The internet was born to be used as a research tool for scientists. Throughout the years, it became a social platform where businesses and consumers got the upper hand.

Douglas Rushkoff’s book “Team Human” aims at regenerating social bonds between humans who, in his opinion, have been undermined by our technologies, markets and institutions. According to Rushkoff, named one of the “world’s ten most influential intellectuals” by MIT, “the ideal use of social media would be to connect all the people of the world in a loving, harmonious engagement.”

In an interview with Blasting News, the professor of media studies at the City University of New York's Queens College claims that social media have “encouraged reductive branding that polarizes discussions” and “breaks everybody down into their own little category.” In response to this, Rushkoff doesn’t lose faith in Journalism as a way to open people’s minds and defends that “journalism schools are needed, because there are billions of dollars being spent on misinformation and disinformation.”

Rushkoff calls us, citizens of the world, to come together as “Team Human” to find a blooming way of living by “engaging with people in real life and living locally rather than internationally.”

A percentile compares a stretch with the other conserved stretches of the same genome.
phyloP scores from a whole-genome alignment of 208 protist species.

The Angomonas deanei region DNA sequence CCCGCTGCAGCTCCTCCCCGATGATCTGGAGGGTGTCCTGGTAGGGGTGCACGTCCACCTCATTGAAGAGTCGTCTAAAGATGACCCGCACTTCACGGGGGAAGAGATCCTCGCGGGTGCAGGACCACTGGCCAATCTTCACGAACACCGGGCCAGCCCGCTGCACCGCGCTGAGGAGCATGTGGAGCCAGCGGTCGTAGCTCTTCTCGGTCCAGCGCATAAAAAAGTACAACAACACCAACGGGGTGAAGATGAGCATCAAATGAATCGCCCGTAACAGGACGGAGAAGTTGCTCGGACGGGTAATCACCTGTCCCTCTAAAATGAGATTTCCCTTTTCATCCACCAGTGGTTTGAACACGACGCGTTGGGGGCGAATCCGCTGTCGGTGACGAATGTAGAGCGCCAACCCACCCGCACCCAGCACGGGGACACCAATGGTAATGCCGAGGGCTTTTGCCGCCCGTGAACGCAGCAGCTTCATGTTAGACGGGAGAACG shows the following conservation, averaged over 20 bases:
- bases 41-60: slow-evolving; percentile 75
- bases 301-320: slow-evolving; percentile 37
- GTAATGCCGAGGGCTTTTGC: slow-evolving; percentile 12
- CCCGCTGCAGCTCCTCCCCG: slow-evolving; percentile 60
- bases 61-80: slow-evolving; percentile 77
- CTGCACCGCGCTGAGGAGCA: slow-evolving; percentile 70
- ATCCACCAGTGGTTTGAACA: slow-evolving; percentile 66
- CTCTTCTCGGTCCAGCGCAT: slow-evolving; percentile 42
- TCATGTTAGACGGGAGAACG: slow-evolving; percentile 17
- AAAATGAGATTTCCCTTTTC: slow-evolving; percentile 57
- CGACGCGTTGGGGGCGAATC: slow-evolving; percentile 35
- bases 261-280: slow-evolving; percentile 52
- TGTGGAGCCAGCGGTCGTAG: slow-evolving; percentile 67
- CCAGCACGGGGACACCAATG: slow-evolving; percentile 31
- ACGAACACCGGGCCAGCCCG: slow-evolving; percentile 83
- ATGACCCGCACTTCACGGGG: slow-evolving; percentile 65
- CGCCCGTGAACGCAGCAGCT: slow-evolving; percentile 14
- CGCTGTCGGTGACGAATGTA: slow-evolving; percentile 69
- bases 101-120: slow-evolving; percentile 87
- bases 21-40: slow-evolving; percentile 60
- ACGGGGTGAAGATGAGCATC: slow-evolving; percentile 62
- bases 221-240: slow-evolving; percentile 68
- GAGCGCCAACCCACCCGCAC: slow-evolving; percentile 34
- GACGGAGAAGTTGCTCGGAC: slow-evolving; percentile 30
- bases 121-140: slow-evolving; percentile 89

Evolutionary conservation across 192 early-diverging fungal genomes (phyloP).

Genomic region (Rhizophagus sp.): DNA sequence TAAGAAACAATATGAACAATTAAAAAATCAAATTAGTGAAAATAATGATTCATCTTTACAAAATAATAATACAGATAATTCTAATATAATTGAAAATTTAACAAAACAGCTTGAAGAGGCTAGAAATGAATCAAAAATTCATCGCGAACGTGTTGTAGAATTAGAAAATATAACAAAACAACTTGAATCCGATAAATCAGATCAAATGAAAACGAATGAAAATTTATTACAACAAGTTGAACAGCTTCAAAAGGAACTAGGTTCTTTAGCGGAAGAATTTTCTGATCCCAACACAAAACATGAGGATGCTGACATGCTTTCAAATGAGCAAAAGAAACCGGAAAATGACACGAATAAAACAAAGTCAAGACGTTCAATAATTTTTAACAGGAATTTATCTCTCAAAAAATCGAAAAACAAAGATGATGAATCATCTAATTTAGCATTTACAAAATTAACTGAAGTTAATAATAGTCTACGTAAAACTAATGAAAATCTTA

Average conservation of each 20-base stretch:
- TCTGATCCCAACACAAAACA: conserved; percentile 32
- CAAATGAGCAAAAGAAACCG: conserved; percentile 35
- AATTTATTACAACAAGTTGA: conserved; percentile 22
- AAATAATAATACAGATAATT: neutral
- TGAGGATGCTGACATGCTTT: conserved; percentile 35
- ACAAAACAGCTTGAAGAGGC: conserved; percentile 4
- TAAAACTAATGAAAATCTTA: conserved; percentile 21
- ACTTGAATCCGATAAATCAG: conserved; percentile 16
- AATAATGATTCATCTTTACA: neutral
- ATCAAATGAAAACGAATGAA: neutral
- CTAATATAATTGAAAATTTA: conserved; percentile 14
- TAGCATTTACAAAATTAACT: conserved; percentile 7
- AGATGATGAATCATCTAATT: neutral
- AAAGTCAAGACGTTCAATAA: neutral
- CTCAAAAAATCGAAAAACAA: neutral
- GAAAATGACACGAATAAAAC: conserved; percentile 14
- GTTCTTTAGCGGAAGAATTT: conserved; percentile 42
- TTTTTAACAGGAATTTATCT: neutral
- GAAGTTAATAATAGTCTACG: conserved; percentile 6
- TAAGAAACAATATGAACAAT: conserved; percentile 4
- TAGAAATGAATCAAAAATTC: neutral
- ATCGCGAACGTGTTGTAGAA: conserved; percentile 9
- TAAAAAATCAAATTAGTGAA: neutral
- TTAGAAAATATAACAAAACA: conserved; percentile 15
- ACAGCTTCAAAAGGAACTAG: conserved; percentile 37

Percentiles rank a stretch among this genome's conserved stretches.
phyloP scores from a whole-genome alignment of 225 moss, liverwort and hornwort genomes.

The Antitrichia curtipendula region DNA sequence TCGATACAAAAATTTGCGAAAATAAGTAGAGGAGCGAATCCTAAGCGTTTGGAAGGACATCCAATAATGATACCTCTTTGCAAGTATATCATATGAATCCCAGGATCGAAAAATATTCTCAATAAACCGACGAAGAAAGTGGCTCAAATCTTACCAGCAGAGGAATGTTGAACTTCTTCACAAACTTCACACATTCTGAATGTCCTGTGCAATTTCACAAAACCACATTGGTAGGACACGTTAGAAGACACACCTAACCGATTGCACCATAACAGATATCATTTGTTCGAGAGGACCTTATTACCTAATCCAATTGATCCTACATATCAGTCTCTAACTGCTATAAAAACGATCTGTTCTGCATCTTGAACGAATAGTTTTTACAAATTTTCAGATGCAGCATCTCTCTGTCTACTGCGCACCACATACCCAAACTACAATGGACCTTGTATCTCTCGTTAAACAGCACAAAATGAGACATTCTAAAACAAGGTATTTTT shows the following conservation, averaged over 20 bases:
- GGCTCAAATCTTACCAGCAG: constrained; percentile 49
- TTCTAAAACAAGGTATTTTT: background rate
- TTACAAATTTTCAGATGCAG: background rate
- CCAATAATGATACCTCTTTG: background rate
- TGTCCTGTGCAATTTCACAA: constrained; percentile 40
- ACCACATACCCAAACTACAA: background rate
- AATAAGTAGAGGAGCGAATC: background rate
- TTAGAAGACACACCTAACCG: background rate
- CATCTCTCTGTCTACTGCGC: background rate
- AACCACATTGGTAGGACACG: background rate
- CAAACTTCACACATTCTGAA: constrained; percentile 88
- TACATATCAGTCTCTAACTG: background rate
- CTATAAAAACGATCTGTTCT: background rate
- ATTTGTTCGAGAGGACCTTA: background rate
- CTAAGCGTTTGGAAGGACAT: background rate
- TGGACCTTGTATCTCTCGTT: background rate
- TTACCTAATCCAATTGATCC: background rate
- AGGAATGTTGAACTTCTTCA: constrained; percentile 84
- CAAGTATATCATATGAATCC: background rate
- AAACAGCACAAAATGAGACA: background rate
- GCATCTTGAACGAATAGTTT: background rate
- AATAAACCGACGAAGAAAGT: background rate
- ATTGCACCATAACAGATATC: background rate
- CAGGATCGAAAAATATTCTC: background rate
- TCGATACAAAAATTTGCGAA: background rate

Your book “Team Human” asks for a Renaissance and to regenerate social bonds between humans.

How did we arrive at this digital technology ruling world? What happened?

I don't know if we're really ruled by digital technology, but the people who make it certainly like to think so. We were impacted by digital technology and the reason why digital technology is working against our social collective nature is that digital technology has been really utilized as an extension of television, industrialism and extractive consumer capitalism, rather than being allowed to develop on its own right now.

The problem is that when the internet culture began to grow, business began to fail. People spent less engaged moments with one another talking about ideas.

So along came Wired Magazine and other business ideologues to argue that instead of looking at the internet as the enemy of business, we should look at it as the amplifier of business.

Thanks to digital technology, we can now get these exponential business plans and growth, we just have to make sure we use technology rather than unleashing human potential.

The internet was meant to be a social space right?